With summer in full swing, it might be tempting to kick up your feet with a cold one and enjoy the weekly BBQs with family and friends. But summer is actually the perfect time to hone your career-advancing skills. Many people have New Year’s Resolutions but Half-Year Check-Ins can be just as useful.
While everyone else is whiling away the longer days, you can seize the season to make sure you are reaching your full career potential. In order to be the star student who’s ready from the get-go on the first day of class, one needs to plan ahead and not let your mind turn to mush in the warm summer months. Read through these tips to get ahead.
- Review both short-term and long-term career goals. The summer is the perfect time to take stock of where you are versus where you’d like to be. Don’t wait until December to check in and determine your next course of action.
- Update your resume, portfolio, and online profiles. You’ve been busy meeting impossible deadlines and countless client revisions. Now things are slowing down for the summer and you can catch your breath. Don’t forget to update your “sales kit” of resume / portfolio / online profile (LinkedIn, CreativeHotList, etc.) to reflect these valuable projects.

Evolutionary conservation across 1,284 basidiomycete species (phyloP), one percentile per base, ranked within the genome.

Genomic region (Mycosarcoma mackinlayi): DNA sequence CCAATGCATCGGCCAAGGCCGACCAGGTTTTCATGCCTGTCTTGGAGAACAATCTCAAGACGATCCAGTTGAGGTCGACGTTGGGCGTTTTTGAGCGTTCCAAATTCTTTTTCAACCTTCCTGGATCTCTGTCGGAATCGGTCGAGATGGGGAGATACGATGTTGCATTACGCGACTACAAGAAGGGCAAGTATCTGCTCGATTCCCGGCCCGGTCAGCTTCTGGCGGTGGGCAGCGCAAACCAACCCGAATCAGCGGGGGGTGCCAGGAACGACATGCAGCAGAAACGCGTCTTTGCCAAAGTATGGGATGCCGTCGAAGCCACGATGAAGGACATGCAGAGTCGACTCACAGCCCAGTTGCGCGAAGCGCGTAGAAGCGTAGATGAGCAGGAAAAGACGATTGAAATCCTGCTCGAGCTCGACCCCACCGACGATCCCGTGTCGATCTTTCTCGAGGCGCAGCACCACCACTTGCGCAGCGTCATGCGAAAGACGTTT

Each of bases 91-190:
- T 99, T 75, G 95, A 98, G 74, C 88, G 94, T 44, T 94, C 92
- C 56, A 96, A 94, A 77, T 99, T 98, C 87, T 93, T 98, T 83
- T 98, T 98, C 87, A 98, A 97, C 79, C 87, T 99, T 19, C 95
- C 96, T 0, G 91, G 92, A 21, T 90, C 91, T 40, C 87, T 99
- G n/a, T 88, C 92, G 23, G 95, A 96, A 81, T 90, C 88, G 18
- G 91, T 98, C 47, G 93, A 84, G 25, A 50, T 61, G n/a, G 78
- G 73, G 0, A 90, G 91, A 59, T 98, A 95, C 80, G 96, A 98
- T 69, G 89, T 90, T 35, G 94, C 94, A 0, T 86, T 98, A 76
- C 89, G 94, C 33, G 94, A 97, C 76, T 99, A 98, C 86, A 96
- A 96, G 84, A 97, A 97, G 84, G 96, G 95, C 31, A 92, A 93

- Look into potential skill-enhancing classes to take in the fall. Whether it’s a Marketing class via UCLA Extension or an Animation/Visual Effects class at Gnomon, course catalogs come out months in advance of the first day of class so now’s the time to plan ahead.
- If you haven’t already, include industry blogs and self-improvement tips in your summer reading plans. We know everyone wants to read about that girl and her tattoo, but throw in a good measure of fun and insight, too. (Just don’t watch cat videos until 2am. At least not *every* night.)
Of course, all of the above can be done outdoors, under a beach umbrella, or on your backyard lawn in the afternoon. We’re not humorless headmistresses. We know you want to get out there and enjoy the sun. But remember summer should be both restorative *and* productive. The key is in the balance of play and work.
Jo Szeto – for Artisan Creative